Purim for Kids

Purim is a Jewish holiday that celebrates the liberation of all the Jews from the authority of Persian Empire and the extermination of Haman. The purpose of this article is to teach Purim for kids to understand easily. This miraculous deliverance was accomplished through Queen Esther. Purim is observed annually on the 14th of the Hebrew month of Adar. Like all other Jewish holidays, Purim begins at sundown on the previous secular day. In this holy day, the holy book of Esther is publicly recited, mutual gifts of food and drink are given, and charity is given to poor. The occasion is celebrated with a festive meal, alcohol and by wearing masks and costumes. Wearing masks and costumes makes Purim for kids especially fun.

Different Purims

Shushan Purim

The Jews in Jerusalem and Shushan (Iran) celebrate Purim on the 15th day of Adar known as Shushan Purim. The Book of Esther explains that after Persia conquered Babylonia, the Jews in the un-walled cities fought their enemies on the 13th of Adar and rested on the 14th. But the Jews in the walled capital of Shushan fought their enemies on 13th and 14th and rested on the 15th.

Purim Katan

Purim is celebrated in the second month of Adar in the leap years of the Hebrew calendar. Purim Katan or �Little Purim� is the 14th of the first Adar, which is characterized by all the rituals of proper Purim except the reading of Megillah, charity to poor and fasting on the 13th of the month.

Other Purims
Many Jewish communities across the world celebrate local �Purims� to commemorate the freedom from a particular anti-semitic rule. Vintz is the most popular Purim, traditionally celebrated one week after the regular Purim in Frankfurt am Main.

Many Jewish families observe �family Purims� at home to celebrate escape from accidents, persecutions or any disasters.

The events of Purim were recorded in the Book of Esther. Judaism has always held the holiday of Purim in high esteem. The saying goes like even when all the prophetical and hagiographical works are forgotten; the Book of Esther will still be remembered along with the feast of Purim (Jerusalem Talmud, Megillah 1/5a; Maimonides, Yad, Megillah).

The Four Chief Mitzvoth Of Purim Are

  • Listening to the reading of the Book of Esther in the evening and in the following morning in the synagogue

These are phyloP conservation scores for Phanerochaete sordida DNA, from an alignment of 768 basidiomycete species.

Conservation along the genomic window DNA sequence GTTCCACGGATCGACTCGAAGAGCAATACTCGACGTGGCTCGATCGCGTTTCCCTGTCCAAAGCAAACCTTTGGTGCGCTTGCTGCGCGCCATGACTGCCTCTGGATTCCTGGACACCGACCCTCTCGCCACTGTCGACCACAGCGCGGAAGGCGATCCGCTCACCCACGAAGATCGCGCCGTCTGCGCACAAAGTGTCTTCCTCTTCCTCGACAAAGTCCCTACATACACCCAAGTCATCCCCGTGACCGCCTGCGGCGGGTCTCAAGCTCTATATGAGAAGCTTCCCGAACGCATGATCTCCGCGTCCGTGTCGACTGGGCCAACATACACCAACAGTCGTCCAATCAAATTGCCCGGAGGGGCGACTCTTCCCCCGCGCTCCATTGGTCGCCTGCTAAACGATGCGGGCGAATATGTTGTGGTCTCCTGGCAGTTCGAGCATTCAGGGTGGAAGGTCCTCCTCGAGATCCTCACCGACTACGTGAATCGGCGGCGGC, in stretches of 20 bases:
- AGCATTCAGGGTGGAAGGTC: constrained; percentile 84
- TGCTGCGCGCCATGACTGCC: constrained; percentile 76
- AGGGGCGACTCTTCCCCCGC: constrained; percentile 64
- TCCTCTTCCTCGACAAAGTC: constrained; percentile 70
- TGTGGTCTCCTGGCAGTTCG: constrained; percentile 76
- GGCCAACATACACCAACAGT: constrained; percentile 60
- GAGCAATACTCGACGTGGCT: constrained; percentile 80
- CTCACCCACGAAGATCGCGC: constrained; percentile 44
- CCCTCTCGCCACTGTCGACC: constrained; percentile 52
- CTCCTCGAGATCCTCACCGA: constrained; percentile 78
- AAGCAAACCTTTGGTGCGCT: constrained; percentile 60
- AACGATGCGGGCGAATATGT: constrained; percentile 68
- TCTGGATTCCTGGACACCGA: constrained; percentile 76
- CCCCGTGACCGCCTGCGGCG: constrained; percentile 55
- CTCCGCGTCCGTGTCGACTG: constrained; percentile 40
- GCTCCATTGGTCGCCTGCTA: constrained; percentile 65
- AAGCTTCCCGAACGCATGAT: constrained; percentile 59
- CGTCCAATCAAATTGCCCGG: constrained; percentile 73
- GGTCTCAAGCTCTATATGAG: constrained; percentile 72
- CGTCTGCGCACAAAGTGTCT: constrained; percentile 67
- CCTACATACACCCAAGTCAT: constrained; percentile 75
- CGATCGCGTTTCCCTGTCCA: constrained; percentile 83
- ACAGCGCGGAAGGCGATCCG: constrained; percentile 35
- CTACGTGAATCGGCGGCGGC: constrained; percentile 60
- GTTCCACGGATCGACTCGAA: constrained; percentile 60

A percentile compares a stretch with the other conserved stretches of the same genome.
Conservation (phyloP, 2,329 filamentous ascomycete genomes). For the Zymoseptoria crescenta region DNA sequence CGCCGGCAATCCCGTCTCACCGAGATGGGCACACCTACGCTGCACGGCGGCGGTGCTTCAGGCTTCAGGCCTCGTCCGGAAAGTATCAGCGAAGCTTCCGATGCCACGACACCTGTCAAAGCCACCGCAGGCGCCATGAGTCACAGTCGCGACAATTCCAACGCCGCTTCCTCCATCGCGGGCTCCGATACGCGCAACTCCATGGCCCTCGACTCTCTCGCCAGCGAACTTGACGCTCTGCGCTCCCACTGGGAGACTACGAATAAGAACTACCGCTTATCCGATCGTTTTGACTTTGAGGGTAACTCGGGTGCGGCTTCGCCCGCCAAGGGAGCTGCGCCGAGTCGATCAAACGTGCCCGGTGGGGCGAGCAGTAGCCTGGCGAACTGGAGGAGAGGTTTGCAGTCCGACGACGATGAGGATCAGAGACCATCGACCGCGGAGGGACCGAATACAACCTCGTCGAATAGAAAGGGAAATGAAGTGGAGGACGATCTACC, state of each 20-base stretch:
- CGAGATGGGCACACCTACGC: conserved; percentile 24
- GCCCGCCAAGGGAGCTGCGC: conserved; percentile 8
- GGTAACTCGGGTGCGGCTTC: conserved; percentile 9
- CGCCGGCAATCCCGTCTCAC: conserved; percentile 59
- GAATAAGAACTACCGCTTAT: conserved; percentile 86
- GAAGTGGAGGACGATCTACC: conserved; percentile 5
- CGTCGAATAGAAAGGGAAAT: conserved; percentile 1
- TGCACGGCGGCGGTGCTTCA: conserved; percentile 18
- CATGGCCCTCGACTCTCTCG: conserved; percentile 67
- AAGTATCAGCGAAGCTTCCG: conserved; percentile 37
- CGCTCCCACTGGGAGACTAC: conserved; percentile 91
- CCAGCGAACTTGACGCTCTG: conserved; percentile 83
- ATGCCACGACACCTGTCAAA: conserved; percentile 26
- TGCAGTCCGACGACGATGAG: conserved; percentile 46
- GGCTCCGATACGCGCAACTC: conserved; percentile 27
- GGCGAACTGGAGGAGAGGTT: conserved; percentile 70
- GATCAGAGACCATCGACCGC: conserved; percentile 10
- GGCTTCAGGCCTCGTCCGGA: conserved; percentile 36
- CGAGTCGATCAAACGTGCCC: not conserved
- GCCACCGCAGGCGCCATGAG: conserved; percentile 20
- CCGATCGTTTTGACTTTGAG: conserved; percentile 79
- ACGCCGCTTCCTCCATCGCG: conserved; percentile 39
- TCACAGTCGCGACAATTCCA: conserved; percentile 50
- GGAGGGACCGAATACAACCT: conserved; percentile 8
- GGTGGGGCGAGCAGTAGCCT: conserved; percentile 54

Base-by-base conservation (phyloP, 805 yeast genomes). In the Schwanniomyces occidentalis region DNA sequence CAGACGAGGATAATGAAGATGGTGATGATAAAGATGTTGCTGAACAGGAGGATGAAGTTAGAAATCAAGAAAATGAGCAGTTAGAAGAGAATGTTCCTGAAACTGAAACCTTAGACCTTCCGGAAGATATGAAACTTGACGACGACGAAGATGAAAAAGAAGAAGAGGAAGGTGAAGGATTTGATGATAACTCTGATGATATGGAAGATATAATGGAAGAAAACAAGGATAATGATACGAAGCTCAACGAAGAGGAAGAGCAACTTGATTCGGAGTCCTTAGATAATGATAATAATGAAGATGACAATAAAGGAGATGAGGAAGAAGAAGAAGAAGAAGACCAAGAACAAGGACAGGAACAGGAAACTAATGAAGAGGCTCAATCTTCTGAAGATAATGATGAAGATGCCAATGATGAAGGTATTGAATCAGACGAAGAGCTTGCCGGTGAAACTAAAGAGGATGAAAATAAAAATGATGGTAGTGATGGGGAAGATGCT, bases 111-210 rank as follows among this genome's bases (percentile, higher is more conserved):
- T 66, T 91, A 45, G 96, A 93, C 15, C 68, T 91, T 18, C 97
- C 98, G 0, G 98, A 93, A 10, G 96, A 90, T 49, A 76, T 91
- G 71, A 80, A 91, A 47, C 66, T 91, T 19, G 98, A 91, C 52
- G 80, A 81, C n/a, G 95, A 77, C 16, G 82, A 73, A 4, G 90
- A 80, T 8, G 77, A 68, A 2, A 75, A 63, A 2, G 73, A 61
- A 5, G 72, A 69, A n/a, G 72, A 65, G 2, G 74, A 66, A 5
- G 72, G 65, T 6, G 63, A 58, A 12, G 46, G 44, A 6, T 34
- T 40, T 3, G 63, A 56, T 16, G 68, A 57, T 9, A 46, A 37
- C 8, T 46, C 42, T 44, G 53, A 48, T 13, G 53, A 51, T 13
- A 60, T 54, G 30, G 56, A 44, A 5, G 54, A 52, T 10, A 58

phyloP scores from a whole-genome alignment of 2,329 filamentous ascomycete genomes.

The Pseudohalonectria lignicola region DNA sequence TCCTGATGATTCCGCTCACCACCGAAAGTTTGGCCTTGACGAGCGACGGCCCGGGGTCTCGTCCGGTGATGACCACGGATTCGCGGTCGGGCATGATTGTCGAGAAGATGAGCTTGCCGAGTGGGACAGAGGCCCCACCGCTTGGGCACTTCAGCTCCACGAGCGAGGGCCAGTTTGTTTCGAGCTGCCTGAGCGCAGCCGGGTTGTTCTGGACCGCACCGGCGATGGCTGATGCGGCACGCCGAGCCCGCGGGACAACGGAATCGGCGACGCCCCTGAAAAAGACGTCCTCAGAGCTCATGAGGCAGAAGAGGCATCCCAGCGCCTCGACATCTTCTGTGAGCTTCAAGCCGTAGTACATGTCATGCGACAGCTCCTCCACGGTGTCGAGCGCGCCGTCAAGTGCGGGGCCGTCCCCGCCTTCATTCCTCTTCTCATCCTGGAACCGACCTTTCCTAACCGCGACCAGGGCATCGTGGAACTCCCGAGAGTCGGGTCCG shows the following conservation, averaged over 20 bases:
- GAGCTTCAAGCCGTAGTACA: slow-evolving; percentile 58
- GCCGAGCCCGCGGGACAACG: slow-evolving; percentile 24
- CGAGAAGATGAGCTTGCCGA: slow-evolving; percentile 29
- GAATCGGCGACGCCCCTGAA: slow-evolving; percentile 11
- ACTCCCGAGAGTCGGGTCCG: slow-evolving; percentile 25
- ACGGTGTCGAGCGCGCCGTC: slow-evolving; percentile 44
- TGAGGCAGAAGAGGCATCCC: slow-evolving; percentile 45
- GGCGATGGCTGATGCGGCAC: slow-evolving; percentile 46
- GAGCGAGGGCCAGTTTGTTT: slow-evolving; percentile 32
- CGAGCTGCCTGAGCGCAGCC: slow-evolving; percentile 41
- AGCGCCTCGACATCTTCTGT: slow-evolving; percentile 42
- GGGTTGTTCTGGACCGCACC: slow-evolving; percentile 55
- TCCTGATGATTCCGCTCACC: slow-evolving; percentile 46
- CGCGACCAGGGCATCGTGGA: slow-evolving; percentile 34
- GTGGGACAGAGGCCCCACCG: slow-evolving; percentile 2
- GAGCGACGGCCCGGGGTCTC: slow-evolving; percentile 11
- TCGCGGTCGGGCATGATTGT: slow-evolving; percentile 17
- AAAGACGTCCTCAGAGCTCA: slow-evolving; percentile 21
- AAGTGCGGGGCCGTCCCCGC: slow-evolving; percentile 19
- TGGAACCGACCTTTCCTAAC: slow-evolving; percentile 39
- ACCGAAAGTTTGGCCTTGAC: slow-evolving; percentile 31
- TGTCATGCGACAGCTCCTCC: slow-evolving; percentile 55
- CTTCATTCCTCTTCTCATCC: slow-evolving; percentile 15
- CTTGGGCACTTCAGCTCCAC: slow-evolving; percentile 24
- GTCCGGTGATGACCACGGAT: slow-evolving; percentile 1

• Giving food gifts to friends
  • Charity to poor
  • A celebratory meal

The Rituals Of Purim

The celebration of Purim starts with the reading of the book of Esther (the �Megillah) in the synagogue. This is a regulation ascribed to the �Men of Great Assembly� in the Talmud. Talmud is a later work, which prescribed three benedictions before the reading and one benediction after the reading. According to the Jewish law, the Megillah can be read in any language intelligible to the audience.

Rowdiness in Purim is permitted within the walls of the synagogue. For example, when the reader of Megillah mentions Haman in a public congregation then there are noisy hissing, stamping and rattling.

Burning Of Haman�s Effigy

This custom dates back to Talmudic period. In the 5th century and in 9th and 10th century burning of Haman�s effigy was a custom. However, this burning custom is no longer practiced.

The Purim Meal

On the day of Purim, the evening is the time for a festive meal, Seudat Purim along with alcohol is held.

Masquerading In Purim

This is another prominent and amusing feature of the Jewish festival of Purim. Kids dress up like the protagonists of the Book Of Esther, like Queen Esther and Mordechai. Masking also centers on Biblical personas like King David and the Kohen Gadol or the High Priest. Today modern costume and dresses ranging from policemen to flower girls are also worn.

Thus ends the joyous festivities of Purim for kids and adults alike.

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